Arquitectura Nuclear de la Leucèmia

  • Gregoire Stik 4
ICO - German Trias i Pujol

Josep Carreras Leukaemia Research Institute
Ctra. de Can Ruti, Camí de les Escoles s/n
08916 Badalona, Barcelona



The main goal of our lab is to understand the molecular mechanisms that induce and control the malignancy of leukemic cells. For that, we combine and integrate state-of-the-art genomics technology, genome-engineering tools, optogenetic and advanced microscopy imaging to study gene regulatory network in human leukemic cells. We focus particularly in the role of the three-dimensional (3D) genome organization in leukemic phenotype and how fusion protein induced by chromosomal translocation can alter the chromatin organization. Beyond our fundamental discoveries, we aim to uncover new targets and biomedical applications for the treatment of lymphoid malignancies.



Understanding the mechanisms that control cell identity and gene regulation and whether they can be used therapeutically are fundamental objectives of current biomedical science. Indeed, the precise regulation of gene expression is crucial to guarantee tissue homeostasis and its alteration drives cell disorders and diseases. In addition to transcription factors and chromatin modifiers, the 3D genome organization has recently emerged as an instrumental player of gene regulation. Indeed, the genome is highly organized into the nucleus into various structures including compartments, domains and loops. These structures are crucial to maintain the physical interactions between regulatory regions and the gene expression. The comprehensive integration of the 3D genome organization with other layers of the gene regulatory network is therefore crucial to uncover the molecular mechanisms beyond the disease and identify new potential therapeutic targets. 

Important efforts have been made to define the basis of acute lymphoblastic leukemia (ALL) and identify the genetic lesions contributing to leukemogenesis. The most common mutations affect transcription factors or chromatin modifiers. Particularly, chromosomal translocations that create chimeric transcription factors are often associated to ALL. These mutations alter the protein functions, modify the transcriptional program and initiate the leukemogenesis. In the lab we investigate the multiple layers of the gene regulatory network to understand the dysregulation provoked by mutant proteins and its role in the pathogenesis.


More specifically, the research in our lab is developed around the following axes: 

  •   Uncovering the biophysical properties of the chimeric E2A-PBX1 oncogene and its role on 3D genome alteration and pathogenesis of B cell acute leukemia

We are developing new research lines to explore the molecular mechanisms driving nuclear organization of cancer cells, focusing on chimeric transcription factors generated by chromosomal translocation and its impact on 3D genome organization and pathogenesis. Our recent findings suggest that the chimeric protein E2A-PBX1, associated with one of the most frequent B-acute lymphoid leukaemia (B-ALL) translocations, has liquid-liquid phase separation (LLPS) properties that can drive the alteration of the 3D genome organization and induce leukemogenesis. We combine and integrate multi-omics experimental and computational approaches encompassing state-of-the-art technologies (chromatin conformation capture, NGS, genome editing, degron system, optogenetic, advance microscopy) to elucidate the role of the chimeric protein E2A-PBX1 on 3D chromatin organization and B-ALL malignancy. Understanding how translocation can affect biochemical properties of protein and alter the genome organization and the gene expression will offer potential new biomedical applications for the treatment of haematological malignancies.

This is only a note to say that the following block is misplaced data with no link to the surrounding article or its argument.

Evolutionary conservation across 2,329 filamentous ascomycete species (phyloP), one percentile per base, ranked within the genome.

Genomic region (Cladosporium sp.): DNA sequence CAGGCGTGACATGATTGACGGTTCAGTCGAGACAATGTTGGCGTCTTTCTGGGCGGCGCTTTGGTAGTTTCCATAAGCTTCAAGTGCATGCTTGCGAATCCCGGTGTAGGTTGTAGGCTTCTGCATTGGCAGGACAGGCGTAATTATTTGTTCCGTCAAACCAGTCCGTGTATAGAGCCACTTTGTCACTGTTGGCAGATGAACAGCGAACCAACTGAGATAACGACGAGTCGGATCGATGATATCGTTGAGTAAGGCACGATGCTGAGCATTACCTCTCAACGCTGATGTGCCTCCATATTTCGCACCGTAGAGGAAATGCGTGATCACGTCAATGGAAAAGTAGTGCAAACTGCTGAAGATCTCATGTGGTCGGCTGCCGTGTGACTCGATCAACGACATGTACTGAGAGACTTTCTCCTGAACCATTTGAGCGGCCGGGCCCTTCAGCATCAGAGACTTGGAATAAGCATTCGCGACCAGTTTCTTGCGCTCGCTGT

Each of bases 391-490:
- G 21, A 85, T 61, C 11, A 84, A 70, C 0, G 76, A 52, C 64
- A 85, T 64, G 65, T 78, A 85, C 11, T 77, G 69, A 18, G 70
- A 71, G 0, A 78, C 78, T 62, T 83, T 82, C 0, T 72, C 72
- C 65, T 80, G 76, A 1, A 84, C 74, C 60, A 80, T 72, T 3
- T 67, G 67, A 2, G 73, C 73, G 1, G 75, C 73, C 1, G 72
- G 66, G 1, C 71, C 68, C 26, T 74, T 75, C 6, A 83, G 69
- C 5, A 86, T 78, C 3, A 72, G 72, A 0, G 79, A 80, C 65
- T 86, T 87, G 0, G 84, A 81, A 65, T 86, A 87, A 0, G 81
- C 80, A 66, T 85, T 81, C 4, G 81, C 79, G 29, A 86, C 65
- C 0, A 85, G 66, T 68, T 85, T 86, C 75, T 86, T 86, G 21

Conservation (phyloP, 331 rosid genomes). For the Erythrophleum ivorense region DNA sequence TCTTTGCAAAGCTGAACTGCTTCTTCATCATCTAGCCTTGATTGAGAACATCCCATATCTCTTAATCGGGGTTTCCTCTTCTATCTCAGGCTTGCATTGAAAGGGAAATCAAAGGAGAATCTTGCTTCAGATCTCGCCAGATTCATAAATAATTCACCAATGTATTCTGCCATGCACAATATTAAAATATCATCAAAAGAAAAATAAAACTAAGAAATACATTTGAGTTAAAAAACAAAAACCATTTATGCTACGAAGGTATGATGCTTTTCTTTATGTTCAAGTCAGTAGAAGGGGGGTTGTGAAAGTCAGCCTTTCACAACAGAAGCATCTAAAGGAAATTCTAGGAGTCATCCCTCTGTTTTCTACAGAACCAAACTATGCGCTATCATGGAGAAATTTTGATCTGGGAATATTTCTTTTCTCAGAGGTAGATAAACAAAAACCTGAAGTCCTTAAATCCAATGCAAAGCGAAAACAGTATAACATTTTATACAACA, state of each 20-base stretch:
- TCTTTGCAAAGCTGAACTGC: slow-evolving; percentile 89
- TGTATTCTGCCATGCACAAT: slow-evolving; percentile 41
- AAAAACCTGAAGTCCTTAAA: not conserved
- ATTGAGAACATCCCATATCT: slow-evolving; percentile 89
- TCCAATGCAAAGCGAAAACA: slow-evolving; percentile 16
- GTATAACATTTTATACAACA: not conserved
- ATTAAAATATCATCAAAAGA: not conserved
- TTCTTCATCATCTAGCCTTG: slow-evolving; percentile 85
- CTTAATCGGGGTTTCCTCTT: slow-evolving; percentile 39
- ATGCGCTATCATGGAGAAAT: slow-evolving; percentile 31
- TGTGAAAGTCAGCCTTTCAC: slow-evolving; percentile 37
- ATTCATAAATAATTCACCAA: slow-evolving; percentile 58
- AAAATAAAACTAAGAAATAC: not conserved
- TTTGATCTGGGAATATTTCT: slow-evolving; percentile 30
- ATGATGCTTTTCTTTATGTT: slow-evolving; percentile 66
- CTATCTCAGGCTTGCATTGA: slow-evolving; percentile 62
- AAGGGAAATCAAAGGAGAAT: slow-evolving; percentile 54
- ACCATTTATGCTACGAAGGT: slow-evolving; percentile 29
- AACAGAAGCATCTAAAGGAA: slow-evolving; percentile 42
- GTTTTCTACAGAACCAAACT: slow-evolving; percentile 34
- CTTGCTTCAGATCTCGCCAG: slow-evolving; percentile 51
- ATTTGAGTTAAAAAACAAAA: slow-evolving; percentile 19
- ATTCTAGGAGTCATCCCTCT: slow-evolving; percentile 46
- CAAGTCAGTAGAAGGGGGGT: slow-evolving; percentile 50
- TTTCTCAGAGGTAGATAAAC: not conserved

•   Identification and characterization of genome topology alteration in B cell acute lymphoblastic leukaemia

Recent advances in the molecular approaches to capture the chromosome 3D conformation are improving the current appreciation of how genome architecture affect its function in distinct tissues and diseases. Long-range chromatin interactions are organized in different layers from chromatin compartments to topologically associated domains and chromatin loops at the highest resolution. These 3D features are known to play a role in constraining gene expression patterns. In cancer cells, alteration of the genome topology also impacts gene regulation. Our lab uses a unique model of “cell normalization” of human leukemic cells via transcription factor-mediated transdifferentiation. This process leads to a rewiring of the gene expression pattern, including several oncogenes. We employ genomics technologies on leukemic cells undergoing a conversion to non-tumorigenic macrophages to study the dynamical interplay between oncogenes expression and key epigenetic regulatory mechanisms including genome topology. The impact of proposed 3D genome features on the leukemic phenotype using genome editing techniques followed by in vitro and in vivo assays. Our study aims to generate significant insights about the role of architectural features of the genome during cancer development and to contribute in designing novel therapeutic strategies to treat cancer. 


  •   Characterization of transcription factor mutations and their role in 3D genome organization alteration and leukemogenesis

Somatic alterations of the lymphoid transcription factors (TFs) PAX5 and BCL11b are hallmarks of B and T cell precursor ALL, respectively.  While many of these somatic mutations have been classified, their impacts on the molecular mechanisms of the TFs remain elusive. Therefore, we focus on mutation altering domains essential to the biochemical properties of the TFs and evaluate how these mutations affect their properties and the ability of the TFs to shape the genome. We aim to precisely profile the aberrant function of the TFs and to link it to the altered gene regulatory network observed in disease. 



2022 Ramón y Cajal Fellowship

2019 “Investigador” Individual Fellowship from the Spanish association against the cancer (AECC).  

2017 Marie Skłodowska Curie Individual Fellowship



Selected publications

Cuartero S, Stik G, Stadhouders R

Three-dimensional genome organization in immune cell fate and function.

Nat Rev Immunol 20 Set 2022, . Epub 20 Set 2022